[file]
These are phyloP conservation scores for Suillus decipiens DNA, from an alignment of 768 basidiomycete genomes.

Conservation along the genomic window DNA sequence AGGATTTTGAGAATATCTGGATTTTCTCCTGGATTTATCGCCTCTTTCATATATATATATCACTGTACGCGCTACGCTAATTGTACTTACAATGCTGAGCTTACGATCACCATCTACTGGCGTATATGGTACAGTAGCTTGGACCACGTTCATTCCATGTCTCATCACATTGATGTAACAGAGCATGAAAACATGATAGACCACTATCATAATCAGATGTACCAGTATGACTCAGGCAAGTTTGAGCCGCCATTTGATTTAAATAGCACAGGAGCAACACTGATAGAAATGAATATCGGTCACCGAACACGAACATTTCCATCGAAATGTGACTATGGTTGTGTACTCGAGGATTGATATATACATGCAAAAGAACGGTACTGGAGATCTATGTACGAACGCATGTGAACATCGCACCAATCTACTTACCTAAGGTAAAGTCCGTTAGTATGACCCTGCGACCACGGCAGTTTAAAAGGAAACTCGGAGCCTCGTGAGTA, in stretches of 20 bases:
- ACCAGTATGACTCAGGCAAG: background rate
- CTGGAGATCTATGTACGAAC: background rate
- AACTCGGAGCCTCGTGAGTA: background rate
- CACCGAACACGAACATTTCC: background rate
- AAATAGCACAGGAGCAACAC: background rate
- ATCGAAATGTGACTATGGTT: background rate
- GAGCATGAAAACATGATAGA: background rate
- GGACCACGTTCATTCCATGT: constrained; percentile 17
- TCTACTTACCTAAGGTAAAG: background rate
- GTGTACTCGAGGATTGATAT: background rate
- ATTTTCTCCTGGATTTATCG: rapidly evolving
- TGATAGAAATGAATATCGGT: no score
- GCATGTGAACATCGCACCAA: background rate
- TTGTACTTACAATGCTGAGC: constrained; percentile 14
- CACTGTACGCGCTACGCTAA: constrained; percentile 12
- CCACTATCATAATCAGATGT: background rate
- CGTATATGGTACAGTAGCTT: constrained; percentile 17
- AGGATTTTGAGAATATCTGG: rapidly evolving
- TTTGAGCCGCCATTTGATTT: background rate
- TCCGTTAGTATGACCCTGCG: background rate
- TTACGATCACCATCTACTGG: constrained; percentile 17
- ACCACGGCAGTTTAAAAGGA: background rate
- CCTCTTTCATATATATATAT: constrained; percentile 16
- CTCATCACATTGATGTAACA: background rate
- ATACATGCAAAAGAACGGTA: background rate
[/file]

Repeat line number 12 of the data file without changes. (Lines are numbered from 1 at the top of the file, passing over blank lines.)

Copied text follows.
- GTGTACTCGAGGATTGATAT: background rate